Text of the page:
Luxembourg in Transition 2050
Reducing greenhouse gases by as much as 90 % implies developing entirely new methods, strategies, and narratives in an extremely unbalanced, relational and energy-consuming territory.
In our first report to this call, we focused on the construction of a transition metric that proves that the proposed strategies lead factually to decarbonisation and greater resilience by 2050—and not just suggestively, as is often the case in design prospects. From the very beginning, we had the ambition not to think of this metric only in terms of sectorial bricks, but to develop a system of strategies that treats decarbonisation and social and ecological resilience in a holistic and contextual way. For us, three basic principles are crucial to the construct of this metric: Sufficiency, which means not only relying the transition on technological progress, but building on the culture and economy of a Less is More; Spatial Justice in a relatively prosperous territory, albeit characterised by social and spatial inequalities today; and Regeneration as the third overarching principle, which means the exclusive, consistent and strategic transformation of what is there.
One could describe our work with the concept of metamorphosis: how things and spaces transform from a fossil form into a sustainable form in different time horizons. This way of thinking in different time horizons is also not yet very common to spatial planning disciplines, which are still all too often stuck in normative master planning regimes. However, it is obvious that this metamorphosis is not just about planning or design. It is also about the practices of this transition: how this transformation towards a sustainable era is supported by governance structures. Moreover, it interrogates how it is accepted and lived by the people. We believe that civic empowerment is crucial for the success of the transition. Therefore, our work is not only concerned with the implementation of decarbonisation strategies and the preparation of the territory for the impacts of climate change, but also with the use of the spaces that become available due to these strategies.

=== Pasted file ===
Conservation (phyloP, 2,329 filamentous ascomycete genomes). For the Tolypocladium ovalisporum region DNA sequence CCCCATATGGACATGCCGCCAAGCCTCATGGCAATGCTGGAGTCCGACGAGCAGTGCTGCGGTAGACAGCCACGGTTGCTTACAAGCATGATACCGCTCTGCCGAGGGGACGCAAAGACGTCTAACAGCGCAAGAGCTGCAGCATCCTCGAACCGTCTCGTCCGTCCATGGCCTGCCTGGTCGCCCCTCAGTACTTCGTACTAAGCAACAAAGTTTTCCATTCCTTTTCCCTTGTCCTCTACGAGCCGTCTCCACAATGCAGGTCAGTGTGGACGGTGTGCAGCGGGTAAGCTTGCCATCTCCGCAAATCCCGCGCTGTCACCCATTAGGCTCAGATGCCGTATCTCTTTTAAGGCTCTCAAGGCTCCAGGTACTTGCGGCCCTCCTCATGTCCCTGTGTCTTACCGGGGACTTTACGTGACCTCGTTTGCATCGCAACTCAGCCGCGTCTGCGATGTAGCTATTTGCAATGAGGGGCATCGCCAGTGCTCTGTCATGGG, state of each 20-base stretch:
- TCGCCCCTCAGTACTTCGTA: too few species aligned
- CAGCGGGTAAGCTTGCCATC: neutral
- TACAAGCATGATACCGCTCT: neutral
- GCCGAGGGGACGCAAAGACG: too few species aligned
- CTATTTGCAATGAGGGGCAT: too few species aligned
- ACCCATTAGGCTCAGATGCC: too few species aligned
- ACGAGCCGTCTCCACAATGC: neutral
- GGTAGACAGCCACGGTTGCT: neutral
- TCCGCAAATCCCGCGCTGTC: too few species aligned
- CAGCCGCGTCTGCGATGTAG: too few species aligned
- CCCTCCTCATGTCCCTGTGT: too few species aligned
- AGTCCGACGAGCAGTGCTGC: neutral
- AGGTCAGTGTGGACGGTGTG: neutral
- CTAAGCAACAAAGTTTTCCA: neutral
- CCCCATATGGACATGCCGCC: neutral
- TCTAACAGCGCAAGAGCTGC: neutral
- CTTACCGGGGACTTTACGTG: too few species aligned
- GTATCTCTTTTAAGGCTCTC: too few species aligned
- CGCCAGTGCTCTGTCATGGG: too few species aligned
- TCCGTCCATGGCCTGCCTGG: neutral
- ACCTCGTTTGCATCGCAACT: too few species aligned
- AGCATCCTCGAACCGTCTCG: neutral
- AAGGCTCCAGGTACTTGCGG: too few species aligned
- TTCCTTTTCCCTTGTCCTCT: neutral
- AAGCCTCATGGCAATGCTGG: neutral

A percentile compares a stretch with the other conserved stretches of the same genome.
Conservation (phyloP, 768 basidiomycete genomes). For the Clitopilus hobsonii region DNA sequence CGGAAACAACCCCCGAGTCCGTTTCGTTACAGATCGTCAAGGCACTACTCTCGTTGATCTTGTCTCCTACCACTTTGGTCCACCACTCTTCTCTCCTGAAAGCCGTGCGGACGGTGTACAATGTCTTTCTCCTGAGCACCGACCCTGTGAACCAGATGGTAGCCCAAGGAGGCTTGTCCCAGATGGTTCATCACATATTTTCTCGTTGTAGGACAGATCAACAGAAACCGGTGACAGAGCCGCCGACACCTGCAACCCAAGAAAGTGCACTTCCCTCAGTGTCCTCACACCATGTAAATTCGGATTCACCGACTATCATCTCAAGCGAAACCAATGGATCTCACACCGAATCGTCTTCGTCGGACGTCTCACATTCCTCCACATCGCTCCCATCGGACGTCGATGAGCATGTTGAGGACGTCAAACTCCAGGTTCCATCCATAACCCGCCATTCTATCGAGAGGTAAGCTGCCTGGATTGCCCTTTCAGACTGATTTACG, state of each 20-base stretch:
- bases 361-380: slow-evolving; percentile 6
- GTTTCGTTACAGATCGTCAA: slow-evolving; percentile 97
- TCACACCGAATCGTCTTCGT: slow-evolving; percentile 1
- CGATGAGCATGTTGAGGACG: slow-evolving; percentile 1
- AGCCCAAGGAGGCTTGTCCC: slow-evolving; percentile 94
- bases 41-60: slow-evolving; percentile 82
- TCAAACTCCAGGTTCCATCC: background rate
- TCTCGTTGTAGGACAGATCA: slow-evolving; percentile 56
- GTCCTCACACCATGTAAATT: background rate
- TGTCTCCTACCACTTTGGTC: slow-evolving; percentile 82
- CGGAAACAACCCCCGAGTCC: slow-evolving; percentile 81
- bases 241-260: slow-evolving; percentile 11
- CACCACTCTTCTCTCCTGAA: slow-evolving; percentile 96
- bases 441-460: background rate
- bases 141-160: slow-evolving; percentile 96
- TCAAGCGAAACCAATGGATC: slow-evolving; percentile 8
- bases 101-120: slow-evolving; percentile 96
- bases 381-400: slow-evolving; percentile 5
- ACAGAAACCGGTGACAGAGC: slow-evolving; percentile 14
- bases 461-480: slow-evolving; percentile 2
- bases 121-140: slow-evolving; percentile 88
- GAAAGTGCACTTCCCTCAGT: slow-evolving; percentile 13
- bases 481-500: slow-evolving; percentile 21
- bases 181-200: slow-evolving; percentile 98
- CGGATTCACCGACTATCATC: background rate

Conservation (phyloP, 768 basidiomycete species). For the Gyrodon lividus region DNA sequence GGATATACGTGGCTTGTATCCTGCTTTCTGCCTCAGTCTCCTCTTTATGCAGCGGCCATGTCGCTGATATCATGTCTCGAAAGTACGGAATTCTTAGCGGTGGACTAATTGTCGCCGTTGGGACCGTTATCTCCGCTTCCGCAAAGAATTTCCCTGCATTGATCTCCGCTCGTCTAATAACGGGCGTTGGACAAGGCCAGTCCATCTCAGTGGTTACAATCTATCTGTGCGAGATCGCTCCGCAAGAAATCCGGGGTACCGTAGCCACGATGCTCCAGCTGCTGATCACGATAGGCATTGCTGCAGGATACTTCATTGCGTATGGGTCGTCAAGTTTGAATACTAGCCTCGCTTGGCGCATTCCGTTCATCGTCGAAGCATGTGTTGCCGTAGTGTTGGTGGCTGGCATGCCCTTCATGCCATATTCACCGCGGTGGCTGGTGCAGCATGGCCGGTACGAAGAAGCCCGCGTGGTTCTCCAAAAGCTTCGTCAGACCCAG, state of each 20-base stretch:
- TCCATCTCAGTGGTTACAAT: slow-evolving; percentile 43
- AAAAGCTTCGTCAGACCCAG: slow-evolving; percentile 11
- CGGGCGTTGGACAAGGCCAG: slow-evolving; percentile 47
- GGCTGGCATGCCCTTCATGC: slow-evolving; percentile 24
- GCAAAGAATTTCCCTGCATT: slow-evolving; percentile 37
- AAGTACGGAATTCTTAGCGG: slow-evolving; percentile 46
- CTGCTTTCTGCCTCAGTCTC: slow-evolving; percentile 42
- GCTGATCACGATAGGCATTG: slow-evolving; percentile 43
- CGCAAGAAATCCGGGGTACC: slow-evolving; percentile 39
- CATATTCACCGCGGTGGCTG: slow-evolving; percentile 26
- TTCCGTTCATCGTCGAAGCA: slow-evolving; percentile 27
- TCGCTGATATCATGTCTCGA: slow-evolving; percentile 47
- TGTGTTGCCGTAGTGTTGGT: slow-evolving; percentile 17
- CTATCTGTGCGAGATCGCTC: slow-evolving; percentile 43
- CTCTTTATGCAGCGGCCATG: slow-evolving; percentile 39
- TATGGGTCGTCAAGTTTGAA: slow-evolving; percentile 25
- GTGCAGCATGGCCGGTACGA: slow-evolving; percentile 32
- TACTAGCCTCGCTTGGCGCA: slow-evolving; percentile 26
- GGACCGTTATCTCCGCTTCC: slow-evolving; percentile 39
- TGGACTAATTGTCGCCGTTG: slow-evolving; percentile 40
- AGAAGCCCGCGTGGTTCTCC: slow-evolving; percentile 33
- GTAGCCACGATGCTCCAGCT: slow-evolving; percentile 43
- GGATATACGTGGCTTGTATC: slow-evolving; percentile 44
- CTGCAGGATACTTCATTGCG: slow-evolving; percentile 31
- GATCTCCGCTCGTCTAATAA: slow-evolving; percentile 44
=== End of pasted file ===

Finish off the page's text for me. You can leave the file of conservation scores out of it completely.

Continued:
The transition, like any fundamental change, needs (counter)spaces in which alternative practices and economies can flourish. Therefore, it was of central importance for us to present alternative post-fossil practices in text and image in this report, in order to use these narratives to engage in a productive dialogue with citizens while demonstrating that “much of less” could potentially lead to “much of more.” In workshops, we have already discussed our approaches with citizens and ex- perts from the region and incorporated many suggestions. But for us, these workshops are only the beginning of a process that will initiate a co-design of the Transition.
Our work is thus a narrative of doing things differently, which is reflected in planning, metrics, and practice according to the composition of our team. Building on the three basic principles—sufficiency, spatial justice, and regeneration—we have defined guiding principles ranging from the archipelago to the city of proximity, less than no net land take, porosity, triple zero in the building sector, food sovereignty, to a regional sharing economy and transition governance.
The principle of prospects or prospectives is to first develop a narrative for a distant date—in this case 2050—and then define the immediate transitions and draw conclusions about what needs to change in terms of economy and governance today rather than in the distant future. This report could therefore only be relegated to the realm of utopia if one is of the opinion that the governance structureor the Luxembourg business model are not fundamentally changeable or ready for a paradigm shift. This is indeed our central line of attack: what we are proposing here is all feasible, and in this sense not utopian. But the goals require both a large-scale societal consensus as well as an unprecedented political will geared at a truly disruptive change towards a resilient and sustainable future.